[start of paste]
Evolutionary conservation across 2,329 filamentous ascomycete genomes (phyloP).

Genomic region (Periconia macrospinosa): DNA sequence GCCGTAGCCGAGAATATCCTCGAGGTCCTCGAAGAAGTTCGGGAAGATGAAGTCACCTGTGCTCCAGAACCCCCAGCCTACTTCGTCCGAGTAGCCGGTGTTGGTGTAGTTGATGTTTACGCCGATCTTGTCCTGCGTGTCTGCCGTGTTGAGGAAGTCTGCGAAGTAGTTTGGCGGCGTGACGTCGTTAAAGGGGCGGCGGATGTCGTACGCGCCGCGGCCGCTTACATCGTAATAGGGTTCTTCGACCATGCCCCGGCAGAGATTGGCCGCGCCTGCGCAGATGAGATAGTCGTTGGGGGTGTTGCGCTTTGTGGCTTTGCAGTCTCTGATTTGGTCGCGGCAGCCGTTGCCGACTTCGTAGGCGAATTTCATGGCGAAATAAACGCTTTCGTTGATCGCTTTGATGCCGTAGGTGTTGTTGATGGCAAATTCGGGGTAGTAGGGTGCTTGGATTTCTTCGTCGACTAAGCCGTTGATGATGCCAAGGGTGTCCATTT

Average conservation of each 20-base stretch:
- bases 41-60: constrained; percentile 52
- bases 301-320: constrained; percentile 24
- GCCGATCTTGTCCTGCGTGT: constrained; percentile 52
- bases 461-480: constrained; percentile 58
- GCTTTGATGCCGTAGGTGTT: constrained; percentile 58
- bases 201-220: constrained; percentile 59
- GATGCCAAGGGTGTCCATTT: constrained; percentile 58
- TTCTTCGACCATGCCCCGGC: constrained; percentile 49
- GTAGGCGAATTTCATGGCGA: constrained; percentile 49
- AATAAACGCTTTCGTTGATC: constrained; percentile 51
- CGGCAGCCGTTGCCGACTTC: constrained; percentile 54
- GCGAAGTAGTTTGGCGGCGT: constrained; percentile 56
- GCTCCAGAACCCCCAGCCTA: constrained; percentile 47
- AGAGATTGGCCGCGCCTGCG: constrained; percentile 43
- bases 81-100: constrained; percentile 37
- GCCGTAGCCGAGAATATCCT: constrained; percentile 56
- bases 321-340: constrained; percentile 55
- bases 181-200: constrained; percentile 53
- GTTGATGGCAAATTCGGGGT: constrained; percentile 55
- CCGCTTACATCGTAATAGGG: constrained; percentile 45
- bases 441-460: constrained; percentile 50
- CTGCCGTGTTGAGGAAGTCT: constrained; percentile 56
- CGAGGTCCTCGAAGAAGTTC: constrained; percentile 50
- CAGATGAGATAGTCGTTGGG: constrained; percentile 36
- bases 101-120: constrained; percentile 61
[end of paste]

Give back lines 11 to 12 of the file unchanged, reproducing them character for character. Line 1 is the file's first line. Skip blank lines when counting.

- TTCTTCGACCATGCCCCGGC: constrained; percentile 49
- GTAGGCGAATTTCATGGCGA: constrained; percentile 49